Tuesday, May 2, 2017

A Modest Proposal

Welcome to the friendly skies of United Airlines
 Reading about the Senate airline hearings in the online news and watching it here on the TV news in Hong Kong, which I might add has high interest since United dragged off an Asian customer and they have a huge presence in Asia, it seems that what most passengers deal with daily had to be violently confrontational before Congress would act. The diatribe of one hearing member resonates with all of us. Why did he and others on the panel wait so long! I guess we need to drag a member of Congress off now and then to get some action!
     Biometrics have existed for years regarding airline customer satisfaction and each year is worse than the year before. That didn't stop the Airlines from overbooking, creating ever smaller seating ... I should know.  My first pulmonary embolism was after a 4-hour flight from LAX to New Orleans.  I literally went to the ER 24 hours after landing. The flight didn't create that PE but the cramped seating, my doctors told me, acerbated it.
     Some airlines are obviously better. And to the President of United, SORRY doesn't cut it anymore. It's time for a realistic AND fair airline bill of rights for consumers, one the airlines may not like.
  feel the pain.  To be sure we know who they are, each seat pocket must include a folder with photos and management position of each and every individual that runs the company, INCLUDING the Board of Directors, to make sure they are flying Coach. No exceptions. If caught, $100,000 fines for first offense, escalating greatly if caught again.  NO PRIVATE jets either. Maybe it might even be better to hand out the flyers as we board. As we struggle to get to our seats we can check out those in first or business class. Violations can be posted online, fines assessed later.
CEO Munoz and President Curry of United. No perks for you
   NUMBER 1: No CEO, President or executive from about mid- level management on any airline would be permitted to fly any class but Coach. Let them
     NUMBER 2: Stiff fines for overbooking. Then if they still want your seat Bidding starts at 5 times the ticket price. For most of the flying public, we have a reason to be on a plane. Let's make it worthwhile to wait.  With computers today there is no reason to overbook.
     NUMBER 3: Standby flights. Why charge to change your flight? If you find yourself suddenly available or events conspired against you, airlines usually have several seats of no shows for standby passengers. You have to pay for the flight anyway. Does it matter how or when it was paid?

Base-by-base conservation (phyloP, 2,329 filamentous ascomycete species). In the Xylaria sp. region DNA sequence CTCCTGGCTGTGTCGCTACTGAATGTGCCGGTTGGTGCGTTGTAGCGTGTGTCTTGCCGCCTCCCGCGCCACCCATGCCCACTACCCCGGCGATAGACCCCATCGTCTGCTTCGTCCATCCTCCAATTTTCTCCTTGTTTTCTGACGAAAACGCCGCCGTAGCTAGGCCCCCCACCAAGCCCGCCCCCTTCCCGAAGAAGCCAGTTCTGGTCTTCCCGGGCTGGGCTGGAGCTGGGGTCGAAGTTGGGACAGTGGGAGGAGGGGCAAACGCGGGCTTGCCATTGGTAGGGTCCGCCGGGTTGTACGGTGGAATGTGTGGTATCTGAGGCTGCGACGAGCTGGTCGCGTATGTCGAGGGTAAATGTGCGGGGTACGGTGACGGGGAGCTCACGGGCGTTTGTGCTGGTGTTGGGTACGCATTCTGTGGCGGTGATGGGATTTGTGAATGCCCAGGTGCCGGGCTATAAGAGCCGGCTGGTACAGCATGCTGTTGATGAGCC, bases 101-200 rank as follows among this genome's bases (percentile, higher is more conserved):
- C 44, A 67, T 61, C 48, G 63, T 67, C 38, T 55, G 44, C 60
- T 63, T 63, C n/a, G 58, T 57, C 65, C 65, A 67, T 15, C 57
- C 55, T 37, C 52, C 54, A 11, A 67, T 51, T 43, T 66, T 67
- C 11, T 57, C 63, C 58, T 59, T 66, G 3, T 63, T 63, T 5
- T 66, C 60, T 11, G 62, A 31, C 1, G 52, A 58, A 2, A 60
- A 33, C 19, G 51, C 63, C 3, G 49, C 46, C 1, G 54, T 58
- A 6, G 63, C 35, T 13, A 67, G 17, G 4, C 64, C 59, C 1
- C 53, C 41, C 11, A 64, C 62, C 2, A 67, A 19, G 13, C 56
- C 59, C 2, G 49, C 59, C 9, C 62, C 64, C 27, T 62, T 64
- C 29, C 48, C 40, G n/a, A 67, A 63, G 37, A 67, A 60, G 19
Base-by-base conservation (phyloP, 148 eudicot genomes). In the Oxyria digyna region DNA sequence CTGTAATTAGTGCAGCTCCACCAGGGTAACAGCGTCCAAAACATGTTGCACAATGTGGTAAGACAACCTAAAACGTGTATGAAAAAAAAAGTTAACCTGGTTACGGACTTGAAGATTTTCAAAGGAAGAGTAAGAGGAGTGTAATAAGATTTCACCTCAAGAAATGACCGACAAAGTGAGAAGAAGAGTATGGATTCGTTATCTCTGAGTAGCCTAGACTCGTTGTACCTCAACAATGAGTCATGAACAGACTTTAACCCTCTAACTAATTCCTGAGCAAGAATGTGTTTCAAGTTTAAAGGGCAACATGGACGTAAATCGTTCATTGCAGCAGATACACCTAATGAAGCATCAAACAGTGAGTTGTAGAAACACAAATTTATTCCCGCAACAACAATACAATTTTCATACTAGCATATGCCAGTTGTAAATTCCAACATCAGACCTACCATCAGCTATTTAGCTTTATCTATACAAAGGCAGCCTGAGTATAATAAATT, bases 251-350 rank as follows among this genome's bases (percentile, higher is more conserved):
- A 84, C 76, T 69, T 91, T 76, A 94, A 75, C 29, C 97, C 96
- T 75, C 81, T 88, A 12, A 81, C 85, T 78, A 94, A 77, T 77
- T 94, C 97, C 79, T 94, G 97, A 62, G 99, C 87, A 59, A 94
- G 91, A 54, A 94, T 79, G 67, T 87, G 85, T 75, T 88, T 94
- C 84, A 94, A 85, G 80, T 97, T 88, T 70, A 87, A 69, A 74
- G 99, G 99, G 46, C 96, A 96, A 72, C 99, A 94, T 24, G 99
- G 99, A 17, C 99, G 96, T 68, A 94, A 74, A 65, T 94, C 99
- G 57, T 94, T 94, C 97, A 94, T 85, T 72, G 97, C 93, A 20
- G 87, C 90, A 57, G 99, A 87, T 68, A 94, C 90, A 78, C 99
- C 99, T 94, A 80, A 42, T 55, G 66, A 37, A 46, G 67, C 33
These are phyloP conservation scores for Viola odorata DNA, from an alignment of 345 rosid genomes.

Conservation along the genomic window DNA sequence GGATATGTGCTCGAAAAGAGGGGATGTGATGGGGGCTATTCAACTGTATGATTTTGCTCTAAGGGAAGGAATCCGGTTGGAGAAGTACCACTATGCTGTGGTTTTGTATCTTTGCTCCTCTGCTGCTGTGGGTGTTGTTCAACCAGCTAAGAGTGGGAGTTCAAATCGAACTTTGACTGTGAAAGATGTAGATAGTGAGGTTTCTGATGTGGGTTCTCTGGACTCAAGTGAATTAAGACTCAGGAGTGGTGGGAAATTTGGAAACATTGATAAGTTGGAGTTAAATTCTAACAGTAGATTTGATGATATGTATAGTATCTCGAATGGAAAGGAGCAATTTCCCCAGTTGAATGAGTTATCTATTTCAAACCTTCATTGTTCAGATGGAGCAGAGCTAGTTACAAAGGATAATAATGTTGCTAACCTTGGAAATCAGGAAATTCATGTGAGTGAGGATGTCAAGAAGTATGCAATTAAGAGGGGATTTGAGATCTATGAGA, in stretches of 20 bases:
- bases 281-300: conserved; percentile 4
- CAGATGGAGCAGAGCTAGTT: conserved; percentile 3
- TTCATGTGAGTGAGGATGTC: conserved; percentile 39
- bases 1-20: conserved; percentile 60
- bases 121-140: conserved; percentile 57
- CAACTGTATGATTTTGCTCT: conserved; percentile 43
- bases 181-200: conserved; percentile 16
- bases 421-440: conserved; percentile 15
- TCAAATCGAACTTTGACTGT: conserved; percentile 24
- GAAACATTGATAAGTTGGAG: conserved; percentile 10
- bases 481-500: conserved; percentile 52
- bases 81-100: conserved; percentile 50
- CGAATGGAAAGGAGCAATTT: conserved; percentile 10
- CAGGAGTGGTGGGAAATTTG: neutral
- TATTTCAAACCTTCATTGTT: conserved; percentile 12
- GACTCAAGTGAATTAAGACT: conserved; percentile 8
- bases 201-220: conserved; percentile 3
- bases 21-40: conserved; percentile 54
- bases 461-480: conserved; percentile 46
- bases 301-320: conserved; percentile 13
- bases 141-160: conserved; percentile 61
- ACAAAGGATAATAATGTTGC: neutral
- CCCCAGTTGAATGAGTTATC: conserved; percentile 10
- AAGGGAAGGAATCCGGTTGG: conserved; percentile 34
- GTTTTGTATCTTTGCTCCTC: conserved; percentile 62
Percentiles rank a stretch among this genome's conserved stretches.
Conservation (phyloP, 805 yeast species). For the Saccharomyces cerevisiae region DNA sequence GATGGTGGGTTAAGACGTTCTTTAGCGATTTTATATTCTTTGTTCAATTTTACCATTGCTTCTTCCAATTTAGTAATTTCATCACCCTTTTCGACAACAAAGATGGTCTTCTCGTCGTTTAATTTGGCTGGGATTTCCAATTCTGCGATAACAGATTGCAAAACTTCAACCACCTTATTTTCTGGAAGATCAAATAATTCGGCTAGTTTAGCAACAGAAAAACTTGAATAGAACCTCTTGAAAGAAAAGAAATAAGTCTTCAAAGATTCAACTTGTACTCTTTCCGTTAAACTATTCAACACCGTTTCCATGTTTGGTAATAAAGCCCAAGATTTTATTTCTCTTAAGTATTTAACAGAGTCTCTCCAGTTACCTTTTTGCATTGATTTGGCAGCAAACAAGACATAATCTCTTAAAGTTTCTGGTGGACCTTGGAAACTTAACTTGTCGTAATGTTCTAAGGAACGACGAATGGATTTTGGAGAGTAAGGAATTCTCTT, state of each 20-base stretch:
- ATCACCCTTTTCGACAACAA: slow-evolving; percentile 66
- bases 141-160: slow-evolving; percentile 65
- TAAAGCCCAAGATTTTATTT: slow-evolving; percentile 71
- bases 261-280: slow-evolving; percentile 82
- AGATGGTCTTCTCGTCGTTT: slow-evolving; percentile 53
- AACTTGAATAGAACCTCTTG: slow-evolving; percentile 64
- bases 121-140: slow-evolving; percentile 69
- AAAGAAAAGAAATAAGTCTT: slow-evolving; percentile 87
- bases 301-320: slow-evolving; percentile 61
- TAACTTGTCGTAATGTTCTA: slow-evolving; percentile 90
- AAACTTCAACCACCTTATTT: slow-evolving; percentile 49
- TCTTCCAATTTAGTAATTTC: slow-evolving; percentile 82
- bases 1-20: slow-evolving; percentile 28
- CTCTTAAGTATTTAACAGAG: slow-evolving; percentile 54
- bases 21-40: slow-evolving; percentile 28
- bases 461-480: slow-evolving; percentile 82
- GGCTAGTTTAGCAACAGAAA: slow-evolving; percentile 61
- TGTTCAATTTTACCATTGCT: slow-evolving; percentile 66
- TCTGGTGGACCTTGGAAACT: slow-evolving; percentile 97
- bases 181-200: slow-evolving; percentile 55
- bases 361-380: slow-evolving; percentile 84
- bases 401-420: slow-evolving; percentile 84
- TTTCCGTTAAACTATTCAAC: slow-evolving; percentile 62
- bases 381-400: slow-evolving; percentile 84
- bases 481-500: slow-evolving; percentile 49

NUMBER 4: I waited 8 hours last year at SFO for a flight crew. Same flight every day, same flight number. They didn't know they needed a flight crew? Really?  Our plane and about 300 passengers were there. Fines! BIG fines and reimbursement for food , the waiting, missed connections and how we were to get where we needed to be. I arrived so late, train service from the airport to town had shut down.
     NUMBER 5: no one should board a plane then wait more than an hour to be airborne. NO ONE. If you know there's a delay, let passengers stay in the terminal. Horror stories abound of trapped passengers on flights stalled by snow, rain, storms, whatever. They know we can't take off, keep us off the plane until it can depart.
     This might seem draconian but, CEO's unfortunately don't understand much unless it affects their bottom line. Maybe their salary too should be based on consumer satisfaction. United's Munoz would be paying stock holders back rather than getting millions of dollars for actions, maybe not this serious, we have all known for years. Rudeness is definitely there.
   There might be some more consumers satisfaction training for flight attendants as well. Some are a delight ... others, well, you know them as well. I realize there are unruly passengers. However, how many got started with a rude flight attendant? My recent flight on United was good enough but would it hurt the attendants to smile now and then? The passengers don't like the 15 hour flight either.
     These are suggestions from where I sit. Let's hope Congress interviews a few members of the flying public too. Their ears would surely burn. 
     I'm just sayin'.

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